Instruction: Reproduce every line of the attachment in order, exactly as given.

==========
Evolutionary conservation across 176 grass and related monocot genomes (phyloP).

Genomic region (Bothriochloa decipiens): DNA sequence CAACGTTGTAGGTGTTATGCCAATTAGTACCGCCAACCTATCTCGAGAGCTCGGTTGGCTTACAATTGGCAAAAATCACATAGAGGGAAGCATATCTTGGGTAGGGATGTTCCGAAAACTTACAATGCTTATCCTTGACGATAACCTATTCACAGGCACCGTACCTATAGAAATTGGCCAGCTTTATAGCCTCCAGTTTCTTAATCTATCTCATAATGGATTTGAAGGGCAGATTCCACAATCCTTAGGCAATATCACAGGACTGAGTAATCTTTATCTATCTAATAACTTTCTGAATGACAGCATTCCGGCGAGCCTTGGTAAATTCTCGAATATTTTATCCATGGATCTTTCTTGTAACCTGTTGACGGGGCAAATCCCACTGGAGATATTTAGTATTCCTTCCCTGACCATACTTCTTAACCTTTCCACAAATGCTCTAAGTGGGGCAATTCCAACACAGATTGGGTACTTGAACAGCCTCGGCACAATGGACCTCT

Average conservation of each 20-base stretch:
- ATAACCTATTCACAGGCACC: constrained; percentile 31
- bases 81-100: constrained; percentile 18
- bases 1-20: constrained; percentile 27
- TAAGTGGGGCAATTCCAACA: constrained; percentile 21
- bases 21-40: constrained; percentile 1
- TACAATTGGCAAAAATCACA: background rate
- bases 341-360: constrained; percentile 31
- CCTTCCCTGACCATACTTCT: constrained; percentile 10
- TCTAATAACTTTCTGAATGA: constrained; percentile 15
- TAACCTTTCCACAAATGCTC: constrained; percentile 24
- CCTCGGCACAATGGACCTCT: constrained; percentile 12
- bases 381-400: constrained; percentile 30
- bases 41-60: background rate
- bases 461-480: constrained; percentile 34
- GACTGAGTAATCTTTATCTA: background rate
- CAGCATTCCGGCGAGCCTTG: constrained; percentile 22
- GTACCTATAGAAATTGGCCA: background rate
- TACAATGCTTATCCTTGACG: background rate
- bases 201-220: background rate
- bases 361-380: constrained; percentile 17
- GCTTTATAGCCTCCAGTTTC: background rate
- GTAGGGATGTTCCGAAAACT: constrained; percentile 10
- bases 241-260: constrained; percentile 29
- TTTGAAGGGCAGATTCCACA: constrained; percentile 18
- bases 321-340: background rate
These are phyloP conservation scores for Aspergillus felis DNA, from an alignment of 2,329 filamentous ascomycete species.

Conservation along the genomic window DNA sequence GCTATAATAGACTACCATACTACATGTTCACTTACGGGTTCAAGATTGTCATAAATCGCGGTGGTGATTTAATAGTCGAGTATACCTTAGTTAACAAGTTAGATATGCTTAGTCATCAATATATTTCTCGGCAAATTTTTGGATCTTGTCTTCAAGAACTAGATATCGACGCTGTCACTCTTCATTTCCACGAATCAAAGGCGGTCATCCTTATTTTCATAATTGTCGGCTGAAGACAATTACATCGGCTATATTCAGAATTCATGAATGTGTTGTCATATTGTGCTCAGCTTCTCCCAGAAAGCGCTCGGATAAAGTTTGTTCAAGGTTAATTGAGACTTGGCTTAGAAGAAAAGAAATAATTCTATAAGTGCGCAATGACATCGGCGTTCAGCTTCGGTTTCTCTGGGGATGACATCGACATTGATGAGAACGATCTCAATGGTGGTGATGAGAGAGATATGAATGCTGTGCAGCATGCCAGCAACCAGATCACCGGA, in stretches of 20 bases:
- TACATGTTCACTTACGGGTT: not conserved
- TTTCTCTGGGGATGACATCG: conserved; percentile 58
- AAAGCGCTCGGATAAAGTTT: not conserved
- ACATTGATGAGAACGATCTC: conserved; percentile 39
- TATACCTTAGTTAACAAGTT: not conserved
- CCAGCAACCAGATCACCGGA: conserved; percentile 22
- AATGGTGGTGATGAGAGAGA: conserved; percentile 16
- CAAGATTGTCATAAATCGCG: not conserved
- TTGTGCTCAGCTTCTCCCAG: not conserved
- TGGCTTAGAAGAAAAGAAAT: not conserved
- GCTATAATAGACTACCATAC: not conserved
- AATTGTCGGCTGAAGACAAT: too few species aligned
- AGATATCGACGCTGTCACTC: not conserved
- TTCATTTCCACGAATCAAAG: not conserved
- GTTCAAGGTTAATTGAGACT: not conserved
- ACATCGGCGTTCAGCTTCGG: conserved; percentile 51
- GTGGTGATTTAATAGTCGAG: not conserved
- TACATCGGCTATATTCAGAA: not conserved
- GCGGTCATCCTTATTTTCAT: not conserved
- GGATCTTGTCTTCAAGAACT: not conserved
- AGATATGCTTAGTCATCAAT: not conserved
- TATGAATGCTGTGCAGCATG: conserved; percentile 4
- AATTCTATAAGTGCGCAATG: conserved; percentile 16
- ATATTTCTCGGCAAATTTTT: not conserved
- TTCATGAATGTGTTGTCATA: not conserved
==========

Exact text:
Evolutionary conservation across 176 grass and related monocot genomes (phyloP).

Genomic region (Bothriochloa decipiens): DNA sequence CAACGTTGTAGGTGTTATGCCAATTAGTACCGCCAACCTATCTCGAGAGCTCGGTTGGCTTACAATTGGCAAAAATCACATAGAGGGAAGCATATCTTGGGTAGGGATGTTCCGAAAACTTACAATGCTTATCCTTGACGATAACCTATTCACAGGCACCGTACCTATAGAAATTGGCCAGCTTTATAGCCTCCAGTTTCTTAATCTATCTCATAATGGATTTGAAGGGCAGATTCCACAATCCTTAGGCAATATCACAGGACTGAGTAATCTTTATCTATCTAATAACTTTCTGAATGACAGCATTCCGGCGAGCCTTGGTAAATTCTCGAATATTTTATCCATGGATCTTTCTTGTAACCTGTTGACGGGGCAAATCCCACTGGAGATATTTAGTATTCCTTCCCTGACCATACTTCTTAACCTTTCCACAAATGCTCTAAGTGGGGCAATTCCAACACAGATTGGGTACTTGAACAGCCTCGGCACAATGGACCTCT

Average conservation of each 20-base stretch:
- ATAACCTATTCACAGGCACC: constrained; percentile 31
- bases 81-100: constrained; percentile 18
- bases 1-20: constrained; percentile 27
- TAAGTGGGGCAATTCCAACA: constrained; percentile 21
- bases 21-40: constrained; percentile 1
- TACAATTGGCAAAAATCACA: background rate
- bases 341-360: constrained; percentile 31
- CCTTCCCTGACCATACTTCT: constrained; percentile 10
- TCTAATAACTTTCTGAATGA: constrained; percentile 15
- TAACCTTTCCACAAATGCTC: constrained; percentile 24
- CCTCGGCACAATGGACCTCT: constrained; percentile 12
- bases 381-400: constrained; percentile 30
- bases 41-60: background rate
- bases 461-480: constrained; percentile 34
- GACTGAGTAATCTTTATCTA: background rate
- CAGCATTCCGGCGAGCCTTG: constrained; percentile 22
- GTACCTATAGAAATTGGCCA: background rate
- TACAATGCTTATCCTTGACG: background rate
- bases 201-220: background rate
- bases 361-380: constrained; percentile 17
- GCTTTATAGCCTCCAGTTTC: background rate
- GTAGGGATGTTCCGAAAACT: constrained; percentile 10
- bases 241-260: constrained; percentile 29
- TTTGAAGGGCAGATTCCACA: constrained; percentile 18
- bases 321-340: background rate
These are phyloP conservation scores for Aspergillus felis DNA, from an alignment of 2,329 filamentous ascomycete species.

Conservation along the genomic window DNA sequence GCTATAATAGACTACCATACTACATGTTCACTTACGGGTTCAAGATTGTCATAAATCGCGGTGGTGATTTAATAGTCGAGTATACCTTAGTTAACAAGTTAGATATGCTTAGTCATCAATATATTTCTCGGCAAATTTTTGGATCTTGTCTTCAAGAACTAGATATCGACGCTGTCACTCTTCATTTCCACGAATCAAAGGCGGTCATCCTTATTTTCATAATTGTCGGCTGAAGACAATTACATCGGCTATATTCAGAATTCATGAATGTGTTGTCATATTGTGCTCAGCTTCTCCCAGAAAGCGCTCGGATAAAGTTTGTTCAAGGTTAATTGAGACTTGGCTTAGAAGAAAAGAAATAATTCTATAAGTGCGCAATGACATCGGCGTTCAGCTTCGGTTTCTCTGGGGATGACATCGACATTGATGAGAACGATCTCAATGGTGGTGATGAGAGAGATATGAATGCTGTGCAGCATGCCAGCAACCAGATCACCGGA, in stretches of 20 bases:
- TACATGTTCACTTACGGGTT: not conserved
- TTTCTCTGGGGATGACATCG: conserved; percentile 58
- AAAGCGCTCGGATAAAGTTT: not conserved
- ACATTGATGAGAACGATCTC: conserved; percentile 39
- TATACCTTAGTTAACAAGTT: not conserved
- CCAGCAACCAGATCACCGGA: conserved; percentile 22
- AATGGTGGTGATGAGAGAGA: conserved; percentile 16
- CAAGATTGTCATAAATCGCG: not conserved
- TTGTGCTCAGCTTCTCCCAG: not conserved
- TGGCTTAGAAGAAAAGAAAT: not conserved
- GCTATAATAGACTACCATAC: not conserved
- AATTGTCGGCTGAAGACAAT: too few species aligned
- AGATATCGACGCTGTCACTC: not conserved
- TTCATTTCCACGAATCAAAG: not conserved
- GTTCAAGGTTAATTGAGACT: not conserved
- ACATCGGCGTTCAGCTTCGG: conserved; percentile 51
- GTGGTGATTTAATAGTCGAG: not conserved
- TACATCGGCTATATTCAGAA: not conserved
- GCGGTCATCCTTATTTTCAT: not conserved
- GGATCTTGTCTTCAAGAACT: not conserved
- AGATATGCTTAGTCATCAAT: not conserved
- TATGAATGCTGTGCAGCATG: conserved; percentile 4
- AATTCTATAAGTGCGCAATG: conserved; percentile 16
- ATATTTCTCGGCAAATTTTT: not conserved
- TTCATGAATGTGTTGTCATA: not conserved